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Compiler Confidential

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Modern CPU and instruction set architecture improvements are critical to the performance of software, but it's the compiler that can make your code sing. Come learn how compiler optimizations are enabling the next generation of native code performance. This talk will go deep into the guts of the Visual C++ compiler optimizer, focusing on compiler optimizations from the point of a view of modern CPUs. Down to the metal we go!

 

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  • Fantastic talk about compiler optimization internals.

  • cjlovecjlove

    Really enjoyed this talk!

  • Just wanted to say this was one of my favorite talks! The explanation was very clear and concise and I just love learning about compiler internals and processor architecture. Thanks Eric!

  • MaxMax

    11:35
    "...you can still have this situation...initialize std::vector by giving it a floating point pointer..."

    This is false, because different vectors will have distinct chunks of memory, because the data will be copied.

  • Indirect call optimization replaces use of indirect branch predictor with common branch predictor. Which CPU the speedup was measure on?

  • Max: yes, you are right. But several things to keep in mind:
    1) The user can specify a custom allocator and do funny things with it. I'm not certain of the full implications of this.

    2) Even if all std::vector's declared in the program are unique by constructor, that doesn't preclude all overlap. Consider

    std::vector<int> v(...);
    bar(v, v);

    void bar(std::vector<int> &v1, std::vector<int> &v2) { /* can v1 & v2 overlap? sure... */ }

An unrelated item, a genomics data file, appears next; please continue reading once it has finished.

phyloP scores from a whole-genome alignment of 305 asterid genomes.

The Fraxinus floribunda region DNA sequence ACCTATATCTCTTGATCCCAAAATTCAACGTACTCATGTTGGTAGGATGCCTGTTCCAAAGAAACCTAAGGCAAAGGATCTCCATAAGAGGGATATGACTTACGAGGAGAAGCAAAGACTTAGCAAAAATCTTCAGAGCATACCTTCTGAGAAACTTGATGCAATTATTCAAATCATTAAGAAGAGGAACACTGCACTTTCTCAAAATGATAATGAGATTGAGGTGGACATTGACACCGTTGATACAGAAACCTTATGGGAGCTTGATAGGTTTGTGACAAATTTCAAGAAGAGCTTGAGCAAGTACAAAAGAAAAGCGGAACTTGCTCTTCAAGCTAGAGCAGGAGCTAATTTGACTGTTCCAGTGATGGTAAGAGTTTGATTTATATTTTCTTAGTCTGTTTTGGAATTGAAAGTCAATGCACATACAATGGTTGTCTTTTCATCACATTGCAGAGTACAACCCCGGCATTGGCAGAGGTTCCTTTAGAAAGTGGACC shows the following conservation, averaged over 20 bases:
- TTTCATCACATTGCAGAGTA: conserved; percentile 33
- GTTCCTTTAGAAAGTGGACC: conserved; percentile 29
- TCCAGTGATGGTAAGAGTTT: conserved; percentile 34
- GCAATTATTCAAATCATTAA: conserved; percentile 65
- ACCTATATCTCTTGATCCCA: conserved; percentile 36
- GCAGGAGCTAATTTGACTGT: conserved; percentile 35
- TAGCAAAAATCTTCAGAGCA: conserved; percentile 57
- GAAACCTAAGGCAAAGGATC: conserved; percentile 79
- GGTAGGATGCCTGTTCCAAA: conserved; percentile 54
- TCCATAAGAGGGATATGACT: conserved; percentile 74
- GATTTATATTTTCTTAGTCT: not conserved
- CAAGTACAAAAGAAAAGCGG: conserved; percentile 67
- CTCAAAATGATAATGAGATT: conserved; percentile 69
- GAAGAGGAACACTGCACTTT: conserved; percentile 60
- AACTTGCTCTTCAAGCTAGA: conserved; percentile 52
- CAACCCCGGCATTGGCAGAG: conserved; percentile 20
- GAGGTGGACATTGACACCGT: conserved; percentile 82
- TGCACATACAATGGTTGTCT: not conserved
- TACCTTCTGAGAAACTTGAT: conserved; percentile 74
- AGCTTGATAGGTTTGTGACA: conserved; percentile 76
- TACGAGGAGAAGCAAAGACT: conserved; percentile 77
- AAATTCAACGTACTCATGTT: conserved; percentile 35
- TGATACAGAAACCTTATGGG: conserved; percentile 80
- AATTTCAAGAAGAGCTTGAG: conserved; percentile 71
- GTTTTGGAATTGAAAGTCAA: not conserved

aklimkin: I measured speedup on a Penryn W3520 (relatively old, so to speak) and a Haswell Core i5-4350U (relatively new). I am getting access to a very beefy Haswell chip pretty soon. I'll run my microbenchmark on that to see what happens.

    Keep in mind here that the real benefit is not just using the common branch predictor instead of using the indirect branch predictor. At the end of the day, the performance win comes because the compiler can (conditionally) inline function calls... and take advantage of the common branch predictor's capabilities.

    I may not have been as clear as I should have been in my talk about this.

  • a hint for the guy that is making the montage : when the speaker is changing the slides SHOW THE SLIDES, I know you think you are an artists but this is a programmers talk I need to see the slides in order to understand what he is talking about, I don't need to see him in order to understand what he is talking about.

  • Matthew FioravanteMatthew Fioravante

    Eric, this talk was solid and your slides were great. I also looked up really enjoyed your other talk at build 2013.

    Would you consider a video series like STL does? I'd really like to hear professional advice on low level performance topics like Intel SSE and AVX assembly and compiler instrinsics. I think you have a lot of offer if you'd consider it.

    Thanks!

  • TimTim

    I was going to comment that the runtime checks discussed on the slides seemed a bit conservative, but someone else in the audience already asked it (STL?).

  • Olaf van der SpekOlaf van der Spek

    Is the HQ MP4 file broken? It's only 110 MB (115.637.670 bytes) for me.

  • CharlesCharles Welcome Change

    Is the HQ MP4 file broken? It's only 110 MB (115.637.670 bytes) for me.



    Nope. It's not corrupt, but it will be if your download fails for some reason....

    C

  • I really liked your talk, Eric. I went back and watched your other about memory, too. I wish there was more from you. Do you have a twitter account or something I can follow to get more? Thanks!

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